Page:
Given that quite a number of amateur astronomers now use “affordable” CCD cameras to capture what their telescope sees for posting on the web, does ultimate CCD camera performance still matters?
By: Ringo Bones
Once upon a time – or at least back in the 1970s and very early 1990s from my perspective – amateur astronomers used to rely on their handy film-based cameras with selectable exposure times to capture wonderful photos of what their home-based astronomy telescope set-up had seen. Then, digital Charged-Coupled Device cameras (CCD cameras) became low enough in retail price to pose serious competition to the humble film-based camera with selectable exposure times. As of late, given that CCD cameras capture what they “see” in digital form – as in format – quite a number of amateur astronomers had been busy posting / uploading what their astronomical telescope had seen on the web and / or their respective social network accounts – i.e. Facebook. But does the ultimate quality of your “affordable” CCD camera currently connected to you backyard telescope really matters?
The plain truth is, the quality of your imaging system – i.e. your backyard astronomical telescope and affordable CCD camera set-up – is fundamental to the quality of your results. Since the proliferation of back-illuminated grade one CCD cameras on the market aimed at amateur astronomers, the issue of quantum efficiency has more than ever became the selling point in the entry-level price point of CCD cameras for astronomical telescope use. But why is quantum efficiency so important by the way?
Quantum efficiency or QE is a measure of how much light gathered – typically by the front-end optics of your astronomical telescope – actually gets converted to charge in a typical CCD chip of a CCD camera. If your CCD camera has a rated peak QE of 85%, then it means that 85 out of every 100 photons striking the CCD get counted.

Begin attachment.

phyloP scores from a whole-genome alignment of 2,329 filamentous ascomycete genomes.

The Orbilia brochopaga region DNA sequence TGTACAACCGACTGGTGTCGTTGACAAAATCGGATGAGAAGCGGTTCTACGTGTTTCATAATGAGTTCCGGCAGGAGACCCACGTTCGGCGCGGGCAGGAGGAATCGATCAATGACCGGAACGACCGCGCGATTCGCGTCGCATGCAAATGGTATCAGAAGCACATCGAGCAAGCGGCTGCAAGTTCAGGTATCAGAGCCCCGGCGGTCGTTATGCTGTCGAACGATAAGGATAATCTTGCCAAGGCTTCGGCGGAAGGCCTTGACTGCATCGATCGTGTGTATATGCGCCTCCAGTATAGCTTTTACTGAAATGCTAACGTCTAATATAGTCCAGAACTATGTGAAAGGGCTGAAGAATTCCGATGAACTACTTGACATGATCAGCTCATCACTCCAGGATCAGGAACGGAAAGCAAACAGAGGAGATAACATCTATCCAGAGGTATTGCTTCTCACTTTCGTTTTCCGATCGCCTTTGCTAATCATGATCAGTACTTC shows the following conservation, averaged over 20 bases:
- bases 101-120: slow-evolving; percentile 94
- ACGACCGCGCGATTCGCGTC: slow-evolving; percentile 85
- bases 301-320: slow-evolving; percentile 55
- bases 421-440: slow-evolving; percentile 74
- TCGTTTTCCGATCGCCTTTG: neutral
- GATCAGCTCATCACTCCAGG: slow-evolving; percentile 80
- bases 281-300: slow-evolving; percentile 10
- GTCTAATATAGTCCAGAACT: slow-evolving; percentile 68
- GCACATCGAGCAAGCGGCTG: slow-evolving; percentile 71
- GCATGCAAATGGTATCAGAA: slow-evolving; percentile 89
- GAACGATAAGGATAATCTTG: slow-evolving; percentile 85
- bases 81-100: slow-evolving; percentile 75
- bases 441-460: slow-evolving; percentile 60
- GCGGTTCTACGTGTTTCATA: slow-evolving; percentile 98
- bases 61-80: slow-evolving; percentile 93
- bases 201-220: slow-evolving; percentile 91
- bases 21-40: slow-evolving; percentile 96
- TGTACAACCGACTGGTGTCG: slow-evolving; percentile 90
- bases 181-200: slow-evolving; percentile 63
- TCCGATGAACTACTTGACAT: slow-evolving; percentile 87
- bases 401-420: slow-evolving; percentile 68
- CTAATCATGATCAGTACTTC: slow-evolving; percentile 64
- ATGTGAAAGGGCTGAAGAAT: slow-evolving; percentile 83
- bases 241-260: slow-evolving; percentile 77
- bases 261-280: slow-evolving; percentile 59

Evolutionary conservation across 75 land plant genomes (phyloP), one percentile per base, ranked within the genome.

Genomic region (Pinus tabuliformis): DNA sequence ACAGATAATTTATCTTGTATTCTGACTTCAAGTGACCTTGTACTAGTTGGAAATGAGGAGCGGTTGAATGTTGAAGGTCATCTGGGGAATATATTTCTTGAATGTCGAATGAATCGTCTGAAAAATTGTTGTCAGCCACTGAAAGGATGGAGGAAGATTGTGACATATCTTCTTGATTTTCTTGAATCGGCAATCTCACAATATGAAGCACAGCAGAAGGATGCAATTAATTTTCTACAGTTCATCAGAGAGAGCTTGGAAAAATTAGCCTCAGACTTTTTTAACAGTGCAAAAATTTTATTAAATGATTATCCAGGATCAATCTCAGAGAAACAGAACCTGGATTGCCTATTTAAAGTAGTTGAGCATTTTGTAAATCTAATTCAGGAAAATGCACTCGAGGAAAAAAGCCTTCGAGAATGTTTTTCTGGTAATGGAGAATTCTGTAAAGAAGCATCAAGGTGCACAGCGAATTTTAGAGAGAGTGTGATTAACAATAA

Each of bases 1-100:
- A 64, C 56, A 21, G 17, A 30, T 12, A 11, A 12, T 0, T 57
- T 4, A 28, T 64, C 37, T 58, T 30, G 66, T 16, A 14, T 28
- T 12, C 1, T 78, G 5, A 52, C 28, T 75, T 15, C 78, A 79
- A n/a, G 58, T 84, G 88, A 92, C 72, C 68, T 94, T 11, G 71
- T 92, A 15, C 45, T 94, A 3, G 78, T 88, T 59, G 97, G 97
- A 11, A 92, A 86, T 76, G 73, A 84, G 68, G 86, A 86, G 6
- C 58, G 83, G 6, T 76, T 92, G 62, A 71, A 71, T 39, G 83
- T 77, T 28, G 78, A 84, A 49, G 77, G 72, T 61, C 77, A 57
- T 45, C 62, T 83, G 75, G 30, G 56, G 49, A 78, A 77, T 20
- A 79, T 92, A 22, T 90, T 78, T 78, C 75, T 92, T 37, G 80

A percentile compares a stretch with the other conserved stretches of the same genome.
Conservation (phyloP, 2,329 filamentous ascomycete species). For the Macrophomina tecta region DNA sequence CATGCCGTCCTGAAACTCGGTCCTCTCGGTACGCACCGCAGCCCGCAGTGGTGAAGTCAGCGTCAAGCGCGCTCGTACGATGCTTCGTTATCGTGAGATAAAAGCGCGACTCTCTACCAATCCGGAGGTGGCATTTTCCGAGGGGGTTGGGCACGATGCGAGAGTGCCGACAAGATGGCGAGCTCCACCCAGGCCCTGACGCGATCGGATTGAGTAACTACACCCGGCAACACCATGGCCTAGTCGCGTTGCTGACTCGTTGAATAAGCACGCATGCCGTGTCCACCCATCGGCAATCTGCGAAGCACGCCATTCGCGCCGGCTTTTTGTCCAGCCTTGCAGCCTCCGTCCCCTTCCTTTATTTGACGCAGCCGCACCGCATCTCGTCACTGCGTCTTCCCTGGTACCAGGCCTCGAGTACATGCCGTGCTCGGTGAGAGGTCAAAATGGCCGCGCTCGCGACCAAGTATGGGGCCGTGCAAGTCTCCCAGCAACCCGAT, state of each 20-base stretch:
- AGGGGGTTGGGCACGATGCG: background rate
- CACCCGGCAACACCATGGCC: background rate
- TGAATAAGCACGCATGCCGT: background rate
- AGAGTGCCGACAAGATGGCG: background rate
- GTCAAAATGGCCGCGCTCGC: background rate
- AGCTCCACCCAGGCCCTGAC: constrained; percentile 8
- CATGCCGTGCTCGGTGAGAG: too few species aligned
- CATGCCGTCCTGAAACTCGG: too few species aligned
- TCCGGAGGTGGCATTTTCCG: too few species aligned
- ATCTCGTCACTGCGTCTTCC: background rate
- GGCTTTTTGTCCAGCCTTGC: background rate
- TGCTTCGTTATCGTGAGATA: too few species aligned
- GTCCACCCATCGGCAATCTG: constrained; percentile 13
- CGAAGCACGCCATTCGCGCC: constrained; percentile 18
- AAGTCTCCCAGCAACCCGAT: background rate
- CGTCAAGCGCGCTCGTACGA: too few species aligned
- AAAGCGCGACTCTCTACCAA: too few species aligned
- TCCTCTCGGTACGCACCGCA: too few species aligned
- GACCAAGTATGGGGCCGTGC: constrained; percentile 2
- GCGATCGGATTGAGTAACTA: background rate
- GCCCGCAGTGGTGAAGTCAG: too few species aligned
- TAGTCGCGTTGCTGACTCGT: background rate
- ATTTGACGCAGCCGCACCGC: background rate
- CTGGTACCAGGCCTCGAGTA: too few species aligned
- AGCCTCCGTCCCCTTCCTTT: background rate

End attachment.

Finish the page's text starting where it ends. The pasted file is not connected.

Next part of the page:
In practice, typical front-illuminated CCD cameras have a much lesser quantum efficiency than back-illuminated CCD cameras. Front-illuminated CCD cameras have a typical quantum efficiency of around 25% to 45%. And front-illuminated CCD cameras are also quite inefficient in the blue end of the visible spectrum where their quantum efficiency falls to a mere 5%, while a typical back-illuminated CCD camera only falls off to 70%.
During the latter half of the 1980s, mechanical sophistication – i.e. the expensive bits of your backyard astronomical telescope set up like optics and the related support systems – can already be replaced by relatively low-cost electronics, thus bringing enormous cost savings resulting in reduced exposure times brought about by a CCD camera with much higher quantum efficiency can be a boon for the amateur astronomer on a budget.
A shorter exposure time means lesser reliance on your astronomical telescope’s rather expensive mechanical systems – i.e. low-cost telescopes usually use low-cost mechanical systems. Better sensitivity via use of CCD cameras with higher QE means a smaller aperture can now accomplish what a larger – and pricier – telescope would before. Using a CCD camera with higher quantum efficiencies also allows you to image fainter objects in a shorter time, allowing you to image more objects per night using the backyard astronomy telescope set-up that you currently have. So buy the best-performing CCD camera for your astronomical telescope that you can comfortably afford to attain amateur astronomy bliss.